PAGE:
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Seattle Mariners 2021 Projected Pitching Rotation

Seattle Mariners 2021 pitching rotation

After a strange 2020 season, the 2021 MLB season will be starting on time. Currently, teams are slated to play all 162 games which means pitchers’ workloads will return to normal. More innings and more batters on more teams mean pitchers will actually have time to ramp up, unlike in 2020. During spring training, teams will need to start getting a feel for what their rotations might be.  Here is an early look at the Seattle Mariners projected 2021 pitching rotation.

1. Marco Gonzales

Marco Gonzales

(Photo by Patrick McDermott/Getty Images)

Returning as the Mariners’ no. 1 is lefty Marco Gonzales. 2020 was his best season yet as he posted a 3.10 ERA, 3.32 FIP and 0.947 WHIP. Most incredible about last year was the fact that he gave up more home runs (eight) than walks (seven). With his pinpoint accuracy, he also set a career-high 8.3 K/9, and led the league with a 9.14 K/BB ratio. Since Gonzales doesn’t really throw that hard (88 mph sinker) or generate much spin rate (2160 rpm sinker), he’ll have to rely on his ability to generate weak contact and groundballs in order to continue this success.

2. James Paxton

A surprise addition this offseason, most people probably didn’t have the Mariners on their shortlist of teams to land free agent James Paxton. After a two-year stint with the Yankees, Paxton returns to his original team looking to get his career back on track. 2020 was his worst season yet, featuring a 6.64 ERA in just five starts. Paxton has always had issues with limiting hard contact, but in 2020 things got really exacerbated as he gave up career-worsts in average exit velocity (90.7 mph) and hard hit rate (44.6%). He also seemed to have a lot of trouble locating his pitches in the zone, hence his 10.2 H/9 and 3.1 BB/9.

The one thing he has going for him right now is his 4.24 xERA. This suggests that much of his struggles last year were just bad luck/bad support from his defense. While he’s yet to post a single healthy season in his eight-year career, the Mariners have $8.5 million of hope that he will buck this trend in 2021.

3. Yusei Kikuchi

After tearing it up for nine years in Japan, many Mariners fans are understandably disappointed that Yusei Kikuchi has yet to post season with a sub-five ERA. Luckily, he actually showed a lot of promise last year and wasn’t as bad as his 5.17 ERA would suggest. While his walk rate did increase by a whole point to 3.8 BB/9, he made huge strides in lowering his hit rate (10.9 H/9 to 7.9 H/9) and home run rate (2.0 to 0.6), as well as increasing his strikeout rate (6.5 K/9 to 9.0 K/9). Likewise, he did a good job keeping the ball in play, as seen by his 52.8% groundball rate.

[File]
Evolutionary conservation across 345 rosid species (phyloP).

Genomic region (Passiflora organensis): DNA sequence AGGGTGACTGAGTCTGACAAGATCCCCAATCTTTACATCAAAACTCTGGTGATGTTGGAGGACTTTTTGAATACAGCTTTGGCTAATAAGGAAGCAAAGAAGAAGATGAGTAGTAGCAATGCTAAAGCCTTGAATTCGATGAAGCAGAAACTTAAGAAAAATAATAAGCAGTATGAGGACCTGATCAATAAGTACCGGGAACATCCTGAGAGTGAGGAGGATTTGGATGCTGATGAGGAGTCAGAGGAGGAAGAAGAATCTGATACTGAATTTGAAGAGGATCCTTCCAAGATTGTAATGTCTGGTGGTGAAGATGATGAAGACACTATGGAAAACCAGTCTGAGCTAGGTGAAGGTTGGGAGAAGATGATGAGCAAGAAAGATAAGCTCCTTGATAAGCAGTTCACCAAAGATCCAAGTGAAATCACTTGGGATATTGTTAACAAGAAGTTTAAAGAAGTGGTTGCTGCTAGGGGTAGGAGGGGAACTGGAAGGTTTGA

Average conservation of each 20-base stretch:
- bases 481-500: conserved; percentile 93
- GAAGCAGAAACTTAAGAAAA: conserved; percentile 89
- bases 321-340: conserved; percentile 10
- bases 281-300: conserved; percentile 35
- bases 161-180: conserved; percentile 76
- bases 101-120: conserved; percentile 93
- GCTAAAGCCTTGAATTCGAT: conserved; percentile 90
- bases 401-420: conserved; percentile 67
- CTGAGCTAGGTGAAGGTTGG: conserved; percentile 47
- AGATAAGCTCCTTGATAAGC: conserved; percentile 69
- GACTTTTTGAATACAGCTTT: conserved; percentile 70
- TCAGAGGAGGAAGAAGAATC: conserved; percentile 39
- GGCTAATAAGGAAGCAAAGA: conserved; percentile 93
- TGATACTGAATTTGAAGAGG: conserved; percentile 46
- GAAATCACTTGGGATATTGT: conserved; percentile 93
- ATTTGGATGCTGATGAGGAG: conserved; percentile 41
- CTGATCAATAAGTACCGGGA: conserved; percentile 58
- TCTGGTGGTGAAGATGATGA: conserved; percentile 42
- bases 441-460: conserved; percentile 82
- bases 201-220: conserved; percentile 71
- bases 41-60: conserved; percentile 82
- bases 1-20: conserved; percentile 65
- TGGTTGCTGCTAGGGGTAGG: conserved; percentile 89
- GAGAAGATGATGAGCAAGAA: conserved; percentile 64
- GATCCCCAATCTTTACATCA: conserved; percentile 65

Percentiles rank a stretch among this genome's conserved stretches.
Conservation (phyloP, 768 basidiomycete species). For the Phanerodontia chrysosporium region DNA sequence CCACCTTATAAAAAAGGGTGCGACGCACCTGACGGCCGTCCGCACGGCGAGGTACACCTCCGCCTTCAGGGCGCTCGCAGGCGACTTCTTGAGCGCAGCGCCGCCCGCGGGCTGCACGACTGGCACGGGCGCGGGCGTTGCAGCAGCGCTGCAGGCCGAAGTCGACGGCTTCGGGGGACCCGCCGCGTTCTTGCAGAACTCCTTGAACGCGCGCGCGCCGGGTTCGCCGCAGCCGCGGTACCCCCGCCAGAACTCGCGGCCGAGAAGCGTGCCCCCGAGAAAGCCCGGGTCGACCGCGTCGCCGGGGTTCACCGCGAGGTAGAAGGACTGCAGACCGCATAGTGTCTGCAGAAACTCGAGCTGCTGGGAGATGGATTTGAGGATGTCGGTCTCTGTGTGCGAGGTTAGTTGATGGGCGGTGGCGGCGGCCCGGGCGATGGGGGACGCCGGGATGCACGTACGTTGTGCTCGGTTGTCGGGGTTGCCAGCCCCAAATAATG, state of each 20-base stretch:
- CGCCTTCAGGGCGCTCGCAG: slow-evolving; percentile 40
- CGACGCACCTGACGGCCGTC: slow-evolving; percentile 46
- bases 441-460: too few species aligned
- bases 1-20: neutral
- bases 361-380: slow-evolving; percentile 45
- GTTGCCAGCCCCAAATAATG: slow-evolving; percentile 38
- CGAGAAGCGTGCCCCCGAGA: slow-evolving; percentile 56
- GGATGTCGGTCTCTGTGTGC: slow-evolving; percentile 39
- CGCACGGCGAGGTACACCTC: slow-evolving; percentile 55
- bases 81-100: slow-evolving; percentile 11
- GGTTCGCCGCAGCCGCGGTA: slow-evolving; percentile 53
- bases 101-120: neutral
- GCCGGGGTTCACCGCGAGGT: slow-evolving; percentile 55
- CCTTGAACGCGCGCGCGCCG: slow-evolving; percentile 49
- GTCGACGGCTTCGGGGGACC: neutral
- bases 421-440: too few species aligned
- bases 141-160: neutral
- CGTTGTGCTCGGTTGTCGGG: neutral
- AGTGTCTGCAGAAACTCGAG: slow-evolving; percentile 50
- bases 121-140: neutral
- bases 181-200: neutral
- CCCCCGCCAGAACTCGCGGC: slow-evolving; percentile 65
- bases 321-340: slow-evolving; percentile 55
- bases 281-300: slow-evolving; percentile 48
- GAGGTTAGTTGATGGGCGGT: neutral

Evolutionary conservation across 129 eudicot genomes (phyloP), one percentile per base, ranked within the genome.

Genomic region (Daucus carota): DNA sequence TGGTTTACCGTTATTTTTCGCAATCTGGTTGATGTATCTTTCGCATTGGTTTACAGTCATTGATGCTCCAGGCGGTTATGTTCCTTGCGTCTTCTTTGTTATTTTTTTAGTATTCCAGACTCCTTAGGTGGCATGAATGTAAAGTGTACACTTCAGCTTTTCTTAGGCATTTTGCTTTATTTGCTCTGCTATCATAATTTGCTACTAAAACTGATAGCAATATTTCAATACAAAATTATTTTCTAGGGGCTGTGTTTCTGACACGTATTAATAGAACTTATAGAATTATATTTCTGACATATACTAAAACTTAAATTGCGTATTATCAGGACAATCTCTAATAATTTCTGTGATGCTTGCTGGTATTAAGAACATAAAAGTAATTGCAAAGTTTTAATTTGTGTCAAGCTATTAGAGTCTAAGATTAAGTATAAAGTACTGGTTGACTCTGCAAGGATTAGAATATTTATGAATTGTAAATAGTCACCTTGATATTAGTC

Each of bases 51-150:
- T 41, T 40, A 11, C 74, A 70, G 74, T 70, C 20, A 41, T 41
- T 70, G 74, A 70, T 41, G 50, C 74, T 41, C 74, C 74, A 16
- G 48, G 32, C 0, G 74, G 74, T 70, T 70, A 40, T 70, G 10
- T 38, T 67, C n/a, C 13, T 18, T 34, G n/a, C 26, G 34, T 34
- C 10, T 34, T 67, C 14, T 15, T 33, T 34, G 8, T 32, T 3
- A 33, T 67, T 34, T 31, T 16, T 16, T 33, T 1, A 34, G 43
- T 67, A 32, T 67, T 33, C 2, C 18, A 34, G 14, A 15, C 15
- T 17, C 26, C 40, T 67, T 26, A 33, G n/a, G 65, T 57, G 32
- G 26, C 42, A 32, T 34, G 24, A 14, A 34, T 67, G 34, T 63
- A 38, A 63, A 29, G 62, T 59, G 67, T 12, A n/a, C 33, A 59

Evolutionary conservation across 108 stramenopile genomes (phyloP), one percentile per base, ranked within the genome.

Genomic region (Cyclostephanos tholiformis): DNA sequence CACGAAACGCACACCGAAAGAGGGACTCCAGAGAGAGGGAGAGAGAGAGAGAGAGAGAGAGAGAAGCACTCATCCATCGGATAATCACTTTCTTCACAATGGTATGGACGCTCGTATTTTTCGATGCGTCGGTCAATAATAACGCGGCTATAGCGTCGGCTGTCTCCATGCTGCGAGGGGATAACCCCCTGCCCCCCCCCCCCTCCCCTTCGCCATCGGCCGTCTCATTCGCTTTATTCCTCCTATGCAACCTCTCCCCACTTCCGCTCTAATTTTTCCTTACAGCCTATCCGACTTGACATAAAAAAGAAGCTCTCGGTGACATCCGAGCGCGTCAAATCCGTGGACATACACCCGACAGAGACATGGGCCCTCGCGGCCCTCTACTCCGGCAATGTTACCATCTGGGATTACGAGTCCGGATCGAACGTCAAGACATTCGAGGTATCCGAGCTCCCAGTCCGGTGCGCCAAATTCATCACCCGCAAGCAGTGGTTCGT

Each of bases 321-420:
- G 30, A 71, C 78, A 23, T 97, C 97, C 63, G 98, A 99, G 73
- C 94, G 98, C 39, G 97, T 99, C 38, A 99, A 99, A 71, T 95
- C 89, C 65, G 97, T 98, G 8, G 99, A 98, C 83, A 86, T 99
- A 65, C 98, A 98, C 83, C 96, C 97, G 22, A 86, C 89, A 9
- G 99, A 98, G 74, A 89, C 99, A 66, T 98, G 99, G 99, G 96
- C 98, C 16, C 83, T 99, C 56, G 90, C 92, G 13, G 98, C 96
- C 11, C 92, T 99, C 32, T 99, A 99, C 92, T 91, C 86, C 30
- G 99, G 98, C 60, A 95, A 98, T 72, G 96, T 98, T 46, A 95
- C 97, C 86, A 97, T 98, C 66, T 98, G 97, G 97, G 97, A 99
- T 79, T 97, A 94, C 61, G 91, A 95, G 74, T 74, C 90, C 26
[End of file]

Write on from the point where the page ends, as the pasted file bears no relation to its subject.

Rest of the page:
Yusei kikuchi
(Photo by Dean Rutz/The Seattle Times)

All credit to his new cutter which, in addition to ditching his curveball, enabled much of this success. The end result was an excellent 3.37 xERA. With proper defense, Kikuchi might finally breakout in 2021.

4. Justus Sheffield

Another groundball pitcher, Justus Sheffield actually had a pretty good 2020 season. After struggling greatly in his first two seasons, Sheffield produced a solid 3.58 ERA and 3.17 FIP last year. Though he still walks too many guys (3.3 BB/9), he succeeded in limiting the long ball as he gave up just two home runs all year. He also had his third season with a groundball rate above 50%. That said, there is concern that a soft throwing pitcher who doesn’t have a lot of spin or movement on his pitches might be something of a ticking time bomb. If he can keep batters swinging on top of the ball, however, this will be a non-issue.

5. Chris Flexen

Following an unexpectedly good season in the KBO (3.01 ERA), Chris Flexen returns to America to prove that he can be an effective major league pitcher. The big leagues weren’t kind to Flexen as he owns a career 8.07 ERA over parts of three seasons. As for his performance in Korea, he was mostly the exact same pitcher over there, just facing lesser competition. Scouts noted that he was throwing his curveball more and with better command than in America, but that’s about it. Time will tell if this can be a difference maker, or if he’ll be just as ineffective as before.

Featured Image courtesy of Getty Images

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